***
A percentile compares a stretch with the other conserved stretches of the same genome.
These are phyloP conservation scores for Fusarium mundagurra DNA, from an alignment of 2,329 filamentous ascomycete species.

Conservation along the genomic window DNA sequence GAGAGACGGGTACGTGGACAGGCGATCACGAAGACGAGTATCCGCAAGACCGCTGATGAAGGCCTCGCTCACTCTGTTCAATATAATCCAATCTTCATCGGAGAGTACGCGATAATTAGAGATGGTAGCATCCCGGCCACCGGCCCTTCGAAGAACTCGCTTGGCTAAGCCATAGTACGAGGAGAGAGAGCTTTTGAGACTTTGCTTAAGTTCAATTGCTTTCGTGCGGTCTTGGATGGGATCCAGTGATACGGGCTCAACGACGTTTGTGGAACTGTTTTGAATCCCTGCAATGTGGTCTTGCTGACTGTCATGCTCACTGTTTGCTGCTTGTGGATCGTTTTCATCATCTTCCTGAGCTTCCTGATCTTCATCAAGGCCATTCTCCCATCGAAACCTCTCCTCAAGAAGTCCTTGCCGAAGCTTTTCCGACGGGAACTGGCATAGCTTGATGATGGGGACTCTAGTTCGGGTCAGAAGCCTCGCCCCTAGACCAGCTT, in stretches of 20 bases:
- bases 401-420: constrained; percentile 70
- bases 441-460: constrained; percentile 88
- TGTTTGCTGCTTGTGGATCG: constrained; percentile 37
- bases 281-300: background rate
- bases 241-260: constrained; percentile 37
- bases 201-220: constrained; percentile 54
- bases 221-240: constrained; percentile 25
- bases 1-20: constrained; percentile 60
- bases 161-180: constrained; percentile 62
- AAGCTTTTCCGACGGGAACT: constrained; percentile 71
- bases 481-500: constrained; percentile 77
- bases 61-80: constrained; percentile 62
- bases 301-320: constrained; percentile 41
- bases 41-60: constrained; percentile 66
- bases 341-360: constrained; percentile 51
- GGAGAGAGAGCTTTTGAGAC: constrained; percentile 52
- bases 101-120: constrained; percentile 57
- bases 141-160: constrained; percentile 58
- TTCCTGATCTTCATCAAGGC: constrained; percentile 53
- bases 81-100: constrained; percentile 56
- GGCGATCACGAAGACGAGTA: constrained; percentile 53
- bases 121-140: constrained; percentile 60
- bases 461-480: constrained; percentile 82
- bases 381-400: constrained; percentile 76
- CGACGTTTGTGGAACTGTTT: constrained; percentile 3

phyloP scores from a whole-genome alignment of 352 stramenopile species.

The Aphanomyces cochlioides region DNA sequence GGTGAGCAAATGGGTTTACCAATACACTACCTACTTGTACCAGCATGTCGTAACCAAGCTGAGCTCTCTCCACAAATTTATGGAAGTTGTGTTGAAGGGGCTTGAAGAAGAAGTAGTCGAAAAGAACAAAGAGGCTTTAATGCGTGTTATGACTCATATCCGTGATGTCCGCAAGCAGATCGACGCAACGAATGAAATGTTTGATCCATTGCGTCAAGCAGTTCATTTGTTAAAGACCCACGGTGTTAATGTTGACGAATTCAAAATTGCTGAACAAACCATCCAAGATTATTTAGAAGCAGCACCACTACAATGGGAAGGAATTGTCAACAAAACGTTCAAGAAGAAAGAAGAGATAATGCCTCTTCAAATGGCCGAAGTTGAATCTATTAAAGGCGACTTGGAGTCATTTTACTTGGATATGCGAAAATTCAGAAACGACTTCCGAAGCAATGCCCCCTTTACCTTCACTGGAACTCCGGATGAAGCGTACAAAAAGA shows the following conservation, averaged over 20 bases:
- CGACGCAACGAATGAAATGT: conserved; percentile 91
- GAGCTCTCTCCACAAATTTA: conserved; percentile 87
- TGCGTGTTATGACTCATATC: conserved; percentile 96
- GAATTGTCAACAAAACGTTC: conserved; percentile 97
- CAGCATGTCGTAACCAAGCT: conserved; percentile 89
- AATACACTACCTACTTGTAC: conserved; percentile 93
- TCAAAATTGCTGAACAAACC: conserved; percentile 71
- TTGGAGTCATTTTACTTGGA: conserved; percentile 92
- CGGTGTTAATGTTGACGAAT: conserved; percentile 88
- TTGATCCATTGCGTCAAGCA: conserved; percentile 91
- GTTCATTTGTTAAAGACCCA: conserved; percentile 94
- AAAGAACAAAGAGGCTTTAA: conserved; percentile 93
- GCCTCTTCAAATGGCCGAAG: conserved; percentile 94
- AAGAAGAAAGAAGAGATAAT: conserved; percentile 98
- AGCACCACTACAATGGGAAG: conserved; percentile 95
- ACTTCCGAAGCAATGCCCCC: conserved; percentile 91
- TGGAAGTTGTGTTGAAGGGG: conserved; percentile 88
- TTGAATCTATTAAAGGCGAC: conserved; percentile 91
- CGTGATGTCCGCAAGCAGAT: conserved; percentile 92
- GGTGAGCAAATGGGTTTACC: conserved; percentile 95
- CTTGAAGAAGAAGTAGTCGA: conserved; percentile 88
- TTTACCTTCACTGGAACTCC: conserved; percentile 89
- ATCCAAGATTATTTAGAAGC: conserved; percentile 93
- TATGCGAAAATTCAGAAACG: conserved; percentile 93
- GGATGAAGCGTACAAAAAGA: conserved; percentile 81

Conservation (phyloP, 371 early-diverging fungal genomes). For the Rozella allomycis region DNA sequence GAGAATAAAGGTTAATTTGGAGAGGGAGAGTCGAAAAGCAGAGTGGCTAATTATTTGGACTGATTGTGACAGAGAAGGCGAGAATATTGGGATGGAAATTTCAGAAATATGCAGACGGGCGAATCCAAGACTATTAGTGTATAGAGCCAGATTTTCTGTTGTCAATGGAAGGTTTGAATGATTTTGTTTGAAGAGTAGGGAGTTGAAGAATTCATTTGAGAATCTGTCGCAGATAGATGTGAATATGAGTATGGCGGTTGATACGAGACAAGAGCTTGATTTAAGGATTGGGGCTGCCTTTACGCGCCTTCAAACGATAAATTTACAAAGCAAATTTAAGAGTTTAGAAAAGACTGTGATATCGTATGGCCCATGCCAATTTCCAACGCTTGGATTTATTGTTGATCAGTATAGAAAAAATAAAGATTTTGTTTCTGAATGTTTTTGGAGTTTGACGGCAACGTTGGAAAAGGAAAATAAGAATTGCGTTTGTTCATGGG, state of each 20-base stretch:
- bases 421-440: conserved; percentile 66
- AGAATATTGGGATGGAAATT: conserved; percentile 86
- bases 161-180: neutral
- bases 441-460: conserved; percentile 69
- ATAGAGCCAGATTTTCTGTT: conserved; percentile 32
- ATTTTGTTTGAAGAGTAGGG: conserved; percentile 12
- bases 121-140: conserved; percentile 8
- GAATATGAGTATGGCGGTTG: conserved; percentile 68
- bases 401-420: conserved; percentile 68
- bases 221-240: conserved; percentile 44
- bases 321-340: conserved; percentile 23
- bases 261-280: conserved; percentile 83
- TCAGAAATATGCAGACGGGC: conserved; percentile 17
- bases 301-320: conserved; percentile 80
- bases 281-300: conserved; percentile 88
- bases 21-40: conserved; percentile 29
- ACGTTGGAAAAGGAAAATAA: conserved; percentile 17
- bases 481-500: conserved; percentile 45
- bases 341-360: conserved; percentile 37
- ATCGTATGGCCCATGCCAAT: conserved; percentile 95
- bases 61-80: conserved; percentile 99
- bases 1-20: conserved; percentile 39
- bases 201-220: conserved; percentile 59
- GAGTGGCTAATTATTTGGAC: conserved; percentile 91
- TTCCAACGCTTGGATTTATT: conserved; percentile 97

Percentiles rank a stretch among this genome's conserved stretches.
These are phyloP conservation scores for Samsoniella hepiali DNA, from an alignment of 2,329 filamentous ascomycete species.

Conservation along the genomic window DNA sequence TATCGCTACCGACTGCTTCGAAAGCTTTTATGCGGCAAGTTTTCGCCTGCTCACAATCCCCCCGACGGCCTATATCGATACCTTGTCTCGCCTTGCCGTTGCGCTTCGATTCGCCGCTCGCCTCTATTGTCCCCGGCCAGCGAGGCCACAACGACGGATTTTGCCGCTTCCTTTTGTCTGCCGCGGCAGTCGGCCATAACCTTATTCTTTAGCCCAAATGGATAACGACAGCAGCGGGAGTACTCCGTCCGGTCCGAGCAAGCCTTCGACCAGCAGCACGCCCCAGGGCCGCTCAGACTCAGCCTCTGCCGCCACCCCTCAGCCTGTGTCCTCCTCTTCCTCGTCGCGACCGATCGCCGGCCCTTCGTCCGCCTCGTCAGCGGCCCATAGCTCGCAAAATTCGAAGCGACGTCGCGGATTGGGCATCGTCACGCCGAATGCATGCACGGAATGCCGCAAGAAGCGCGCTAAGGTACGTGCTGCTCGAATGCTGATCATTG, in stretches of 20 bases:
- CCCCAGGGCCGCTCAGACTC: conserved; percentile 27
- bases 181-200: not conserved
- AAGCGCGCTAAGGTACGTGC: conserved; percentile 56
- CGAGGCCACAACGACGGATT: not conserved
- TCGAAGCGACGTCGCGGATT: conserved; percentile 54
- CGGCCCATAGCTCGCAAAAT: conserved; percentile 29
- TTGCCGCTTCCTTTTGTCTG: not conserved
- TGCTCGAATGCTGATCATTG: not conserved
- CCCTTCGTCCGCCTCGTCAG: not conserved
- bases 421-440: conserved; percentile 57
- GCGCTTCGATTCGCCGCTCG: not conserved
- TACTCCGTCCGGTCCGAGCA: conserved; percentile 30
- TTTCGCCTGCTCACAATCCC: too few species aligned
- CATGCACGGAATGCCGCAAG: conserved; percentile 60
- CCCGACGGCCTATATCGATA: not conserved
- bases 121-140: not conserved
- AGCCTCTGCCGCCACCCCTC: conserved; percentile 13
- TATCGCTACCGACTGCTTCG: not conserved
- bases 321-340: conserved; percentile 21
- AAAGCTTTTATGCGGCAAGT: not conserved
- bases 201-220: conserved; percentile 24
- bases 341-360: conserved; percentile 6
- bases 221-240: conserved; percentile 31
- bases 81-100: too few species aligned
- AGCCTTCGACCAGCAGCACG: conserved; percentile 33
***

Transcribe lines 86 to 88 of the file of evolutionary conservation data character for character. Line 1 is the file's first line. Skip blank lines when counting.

- bases 181-200: not conserved
- AAGCGCGCTAAGGTACGTGC: conserved; percentile 56
- CGAGGCCACAACGACGGATT: not conserved